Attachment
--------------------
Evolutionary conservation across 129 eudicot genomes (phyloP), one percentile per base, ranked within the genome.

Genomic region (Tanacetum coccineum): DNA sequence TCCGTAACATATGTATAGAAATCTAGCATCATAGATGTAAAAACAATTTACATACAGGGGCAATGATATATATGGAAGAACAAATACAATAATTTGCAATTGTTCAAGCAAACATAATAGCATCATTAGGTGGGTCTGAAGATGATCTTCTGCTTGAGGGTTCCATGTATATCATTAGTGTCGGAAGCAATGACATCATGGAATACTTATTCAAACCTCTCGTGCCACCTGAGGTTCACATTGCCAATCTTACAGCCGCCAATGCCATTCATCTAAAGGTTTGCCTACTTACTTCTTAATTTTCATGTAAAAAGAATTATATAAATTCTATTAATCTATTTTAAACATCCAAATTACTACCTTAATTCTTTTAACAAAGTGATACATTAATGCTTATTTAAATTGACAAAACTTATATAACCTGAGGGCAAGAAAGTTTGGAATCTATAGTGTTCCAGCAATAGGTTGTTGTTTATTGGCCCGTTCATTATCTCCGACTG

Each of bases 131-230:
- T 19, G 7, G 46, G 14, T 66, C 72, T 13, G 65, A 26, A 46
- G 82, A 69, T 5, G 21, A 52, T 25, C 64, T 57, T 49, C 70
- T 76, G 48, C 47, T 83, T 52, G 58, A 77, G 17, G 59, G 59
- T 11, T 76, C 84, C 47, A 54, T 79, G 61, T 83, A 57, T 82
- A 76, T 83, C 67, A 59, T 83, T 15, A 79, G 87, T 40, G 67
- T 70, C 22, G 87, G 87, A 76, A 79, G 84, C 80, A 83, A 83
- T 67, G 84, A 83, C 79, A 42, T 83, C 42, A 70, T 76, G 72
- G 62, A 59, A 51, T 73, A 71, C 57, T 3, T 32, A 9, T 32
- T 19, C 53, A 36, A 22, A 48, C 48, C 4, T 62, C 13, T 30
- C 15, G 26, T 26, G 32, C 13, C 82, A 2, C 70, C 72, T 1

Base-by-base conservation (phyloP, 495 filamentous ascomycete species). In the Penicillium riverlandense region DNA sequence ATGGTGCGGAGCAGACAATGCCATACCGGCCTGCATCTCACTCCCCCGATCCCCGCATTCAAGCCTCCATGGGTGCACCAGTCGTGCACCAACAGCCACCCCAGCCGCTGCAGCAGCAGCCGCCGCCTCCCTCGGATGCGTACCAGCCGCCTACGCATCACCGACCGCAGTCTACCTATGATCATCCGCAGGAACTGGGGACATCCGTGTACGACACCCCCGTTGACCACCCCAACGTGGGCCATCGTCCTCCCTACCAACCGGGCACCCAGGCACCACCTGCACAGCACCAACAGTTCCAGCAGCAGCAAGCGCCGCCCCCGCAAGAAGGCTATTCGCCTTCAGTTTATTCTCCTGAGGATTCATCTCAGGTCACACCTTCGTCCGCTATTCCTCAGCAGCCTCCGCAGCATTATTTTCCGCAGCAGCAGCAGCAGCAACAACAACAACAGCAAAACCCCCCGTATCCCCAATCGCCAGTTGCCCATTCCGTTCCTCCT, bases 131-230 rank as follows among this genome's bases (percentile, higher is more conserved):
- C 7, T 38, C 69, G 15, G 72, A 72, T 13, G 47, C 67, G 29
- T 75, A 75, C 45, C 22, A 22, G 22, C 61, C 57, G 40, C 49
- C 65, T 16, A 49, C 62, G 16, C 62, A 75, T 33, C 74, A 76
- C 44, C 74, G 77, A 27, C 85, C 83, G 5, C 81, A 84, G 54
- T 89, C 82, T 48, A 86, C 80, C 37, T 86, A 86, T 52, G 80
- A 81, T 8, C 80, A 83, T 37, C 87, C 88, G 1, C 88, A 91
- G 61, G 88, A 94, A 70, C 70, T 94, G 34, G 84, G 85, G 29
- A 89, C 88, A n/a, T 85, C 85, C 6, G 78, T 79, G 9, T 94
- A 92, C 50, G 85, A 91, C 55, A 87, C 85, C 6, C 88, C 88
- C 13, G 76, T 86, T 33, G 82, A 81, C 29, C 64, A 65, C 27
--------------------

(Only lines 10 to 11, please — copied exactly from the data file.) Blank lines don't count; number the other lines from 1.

- T 67, G 84, A 83, C 79, A 42, T 83, C 42, A 70, T 76, G 72
- G 62, A 59, A 51, T 73, A 71, C 57, T 3, T 32, A 9, T 32